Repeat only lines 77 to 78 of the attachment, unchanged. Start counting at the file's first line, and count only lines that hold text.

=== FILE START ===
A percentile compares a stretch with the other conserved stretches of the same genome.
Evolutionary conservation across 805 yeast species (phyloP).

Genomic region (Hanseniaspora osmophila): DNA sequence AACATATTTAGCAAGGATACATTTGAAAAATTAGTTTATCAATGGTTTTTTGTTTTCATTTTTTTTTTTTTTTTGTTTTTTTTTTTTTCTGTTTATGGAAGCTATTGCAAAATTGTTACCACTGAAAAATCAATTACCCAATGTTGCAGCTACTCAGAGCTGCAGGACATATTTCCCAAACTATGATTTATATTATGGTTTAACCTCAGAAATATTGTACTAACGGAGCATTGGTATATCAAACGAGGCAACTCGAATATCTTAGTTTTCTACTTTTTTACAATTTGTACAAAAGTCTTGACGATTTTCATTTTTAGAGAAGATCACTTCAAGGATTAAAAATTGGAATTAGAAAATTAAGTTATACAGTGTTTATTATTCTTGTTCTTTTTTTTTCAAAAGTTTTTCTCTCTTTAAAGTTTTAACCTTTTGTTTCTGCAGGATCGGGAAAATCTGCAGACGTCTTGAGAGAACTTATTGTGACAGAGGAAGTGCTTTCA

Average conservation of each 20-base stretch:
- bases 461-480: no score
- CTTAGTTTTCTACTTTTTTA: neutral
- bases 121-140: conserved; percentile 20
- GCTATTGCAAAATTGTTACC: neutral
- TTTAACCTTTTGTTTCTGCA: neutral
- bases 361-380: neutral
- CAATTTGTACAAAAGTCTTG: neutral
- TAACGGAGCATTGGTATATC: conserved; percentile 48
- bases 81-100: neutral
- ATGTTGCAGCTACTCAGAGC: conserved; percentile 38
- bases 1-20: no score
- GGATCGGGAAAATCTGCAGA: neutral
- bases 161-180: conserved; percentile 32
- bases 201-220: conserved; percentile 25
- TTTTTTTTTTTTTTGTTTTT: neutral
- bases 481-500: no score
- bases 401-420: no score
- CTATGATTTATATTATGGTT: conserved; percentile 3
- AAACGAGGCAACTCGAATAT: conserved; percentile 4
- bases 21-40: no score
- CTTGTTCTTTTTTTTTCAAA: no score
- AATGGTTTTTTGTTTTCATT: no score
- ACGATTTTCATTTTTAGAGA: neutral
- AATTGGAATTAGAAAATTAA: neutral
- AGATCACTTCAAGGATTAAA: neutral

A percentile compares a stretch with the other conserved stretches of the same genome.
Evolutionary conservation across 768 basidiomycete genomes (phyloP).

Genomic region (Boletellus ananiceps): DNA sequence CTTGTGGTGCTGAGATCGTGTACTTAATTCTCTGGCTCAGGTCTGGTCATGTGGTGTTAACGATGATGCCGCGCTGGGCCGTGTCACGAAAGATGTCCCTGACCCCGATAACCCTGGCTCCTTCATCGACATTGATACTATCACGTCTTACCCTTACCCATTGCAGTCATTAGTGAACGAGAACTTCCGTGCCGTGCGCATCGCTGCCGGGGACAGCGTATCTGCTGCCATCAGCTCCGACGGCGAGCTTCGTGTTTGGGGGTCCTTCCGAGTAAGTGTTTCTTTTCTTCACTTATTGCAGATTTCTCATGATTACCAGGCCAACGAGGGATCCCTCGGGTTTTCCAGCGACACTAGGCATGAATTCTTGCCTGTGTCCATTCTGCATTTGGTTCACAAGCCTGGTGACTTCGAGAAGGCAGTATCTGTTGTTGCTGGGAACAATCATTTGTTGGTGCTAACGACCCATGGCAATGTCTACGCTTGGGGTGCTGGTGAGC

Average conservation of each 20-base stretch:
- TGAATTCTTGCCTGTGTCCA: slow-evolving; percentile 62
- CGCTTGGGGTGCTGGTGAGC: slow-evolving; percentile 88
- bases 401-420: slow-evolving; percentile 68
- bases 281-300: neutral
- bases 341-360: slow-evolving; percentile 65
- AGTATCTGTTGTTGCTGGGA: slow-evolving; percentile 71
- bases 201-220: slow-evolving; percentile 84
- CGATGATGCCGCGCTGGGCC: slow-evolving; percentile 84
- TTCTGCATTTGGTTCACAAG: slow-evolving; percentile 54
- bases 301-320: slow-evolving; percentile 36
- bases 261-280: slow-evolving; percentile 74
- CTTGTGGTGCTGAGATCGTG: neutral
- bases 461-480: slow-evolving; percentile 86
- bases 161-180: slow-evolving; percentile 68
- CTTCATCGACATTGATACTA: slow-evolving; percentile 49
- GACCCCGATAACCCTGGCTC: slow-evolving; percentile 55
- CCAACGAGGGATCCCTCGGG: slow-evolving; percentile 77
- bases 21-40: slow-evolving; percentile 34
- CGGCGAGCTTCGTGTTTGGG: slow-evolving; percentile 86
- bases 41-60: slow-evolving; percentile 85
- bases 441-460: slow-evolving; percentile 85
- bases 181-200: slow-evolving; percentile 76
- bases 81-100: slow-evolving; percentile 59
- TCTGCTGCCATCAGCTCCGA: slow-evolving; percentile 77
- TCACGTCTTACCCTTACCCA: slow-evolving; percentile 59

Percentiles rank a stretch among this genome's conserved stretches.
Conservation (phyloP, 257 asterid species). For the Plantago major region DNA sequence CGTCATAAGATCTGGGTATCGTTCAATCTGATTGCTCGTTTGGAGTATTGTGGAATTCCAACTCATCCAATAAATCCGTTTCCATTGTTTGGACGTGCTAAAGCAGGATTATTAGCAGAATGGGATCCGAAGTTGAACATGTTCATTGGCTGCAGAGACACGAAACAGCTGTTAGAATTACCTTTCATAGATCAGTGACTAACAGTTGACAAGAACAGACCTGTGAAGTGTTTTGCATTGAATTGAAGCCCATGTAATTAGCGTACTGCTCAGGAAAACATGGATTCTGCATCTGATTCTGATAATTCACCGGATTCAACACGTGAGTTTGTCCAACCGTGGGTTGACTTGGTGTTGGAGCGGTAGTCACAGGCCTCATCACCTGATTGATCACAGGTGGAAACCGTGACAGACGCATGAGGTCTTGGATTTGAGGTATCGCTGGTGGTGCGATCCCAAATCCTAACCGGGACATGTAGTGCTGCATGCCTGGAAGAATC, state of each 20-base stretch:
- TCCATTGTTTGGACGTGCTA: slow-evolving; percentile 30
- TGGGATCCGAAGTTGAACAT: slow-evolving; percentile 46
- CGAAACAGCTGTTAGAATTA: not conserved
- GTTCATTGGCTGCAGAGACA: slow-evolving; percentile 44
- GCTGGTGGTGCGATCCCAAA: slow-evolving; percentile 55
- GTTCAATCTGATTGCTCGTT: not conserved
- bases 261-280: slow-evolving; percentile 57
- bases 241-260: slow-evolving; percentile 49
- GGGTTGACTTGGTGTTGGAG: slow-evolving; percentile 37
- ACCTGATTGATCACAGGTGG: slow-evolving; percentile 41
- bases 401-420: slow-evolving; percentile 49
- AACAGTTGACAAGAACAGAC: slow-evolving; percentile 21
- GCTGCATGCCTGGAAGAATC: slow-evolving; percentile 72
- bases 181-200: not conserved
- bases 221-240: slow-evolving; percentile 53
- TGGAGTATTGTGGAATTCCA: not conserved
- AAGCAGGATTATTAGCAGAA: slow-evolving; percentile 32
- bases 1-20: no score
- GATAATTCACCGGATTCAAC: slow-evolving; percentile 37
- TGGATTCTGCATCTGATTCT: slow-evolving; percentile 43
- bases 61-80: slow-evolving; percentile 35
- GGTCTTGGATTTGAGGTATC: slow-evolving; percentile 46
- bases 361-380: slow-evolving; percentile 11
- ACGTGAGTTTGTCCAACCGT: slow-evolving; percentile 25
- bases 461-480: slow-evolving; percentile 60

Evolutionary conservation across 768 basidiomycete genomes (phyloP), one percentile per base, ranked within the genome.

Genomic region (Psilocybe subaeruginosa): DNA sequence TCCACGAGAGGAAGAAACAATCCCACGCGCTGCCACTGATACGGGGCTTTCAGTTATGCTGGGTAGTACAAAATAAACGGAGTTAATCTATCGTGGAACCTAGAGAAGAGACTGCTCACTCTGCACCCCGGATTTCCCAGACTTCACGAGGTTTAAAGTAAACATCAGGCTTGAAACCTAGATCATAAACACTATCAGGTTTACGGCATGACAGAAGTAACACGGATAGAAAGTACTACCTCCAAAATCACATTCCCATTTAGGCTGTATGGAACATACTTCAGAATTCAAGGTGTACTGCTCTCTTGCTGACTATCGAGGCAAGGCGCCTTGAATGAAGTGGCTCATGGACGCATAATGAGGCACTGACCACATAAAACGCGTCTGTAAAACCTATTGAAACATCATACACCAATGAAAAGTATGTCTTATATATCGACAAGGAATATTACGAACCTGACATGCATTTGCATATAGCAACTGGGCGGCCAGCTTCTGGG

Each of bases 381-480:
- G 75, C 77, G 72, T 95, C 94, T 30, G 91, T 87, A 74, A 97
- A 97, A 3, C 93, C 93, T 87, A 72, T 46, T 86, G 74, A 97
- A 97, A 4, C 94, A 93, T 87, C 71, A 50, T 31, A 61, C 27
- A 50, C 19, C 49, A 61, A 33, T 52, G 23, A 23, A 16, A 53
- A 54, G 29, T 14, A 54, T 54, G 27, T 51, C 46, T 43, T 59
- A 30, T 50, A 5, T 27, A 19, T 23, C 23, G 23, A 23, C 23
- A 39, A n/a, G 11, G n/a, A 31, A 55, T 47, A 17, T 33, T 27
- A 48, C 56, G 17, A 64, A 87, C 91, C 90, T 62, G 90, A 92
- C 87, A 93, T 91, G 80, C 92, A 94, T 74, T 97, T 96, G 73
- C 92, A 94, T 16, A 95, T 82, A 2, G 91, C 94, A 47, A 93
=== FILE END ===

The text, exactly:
- AAGCAGGATTATTAGCAGAA: slow-evolving; percentile 32
- bases 1-20: no score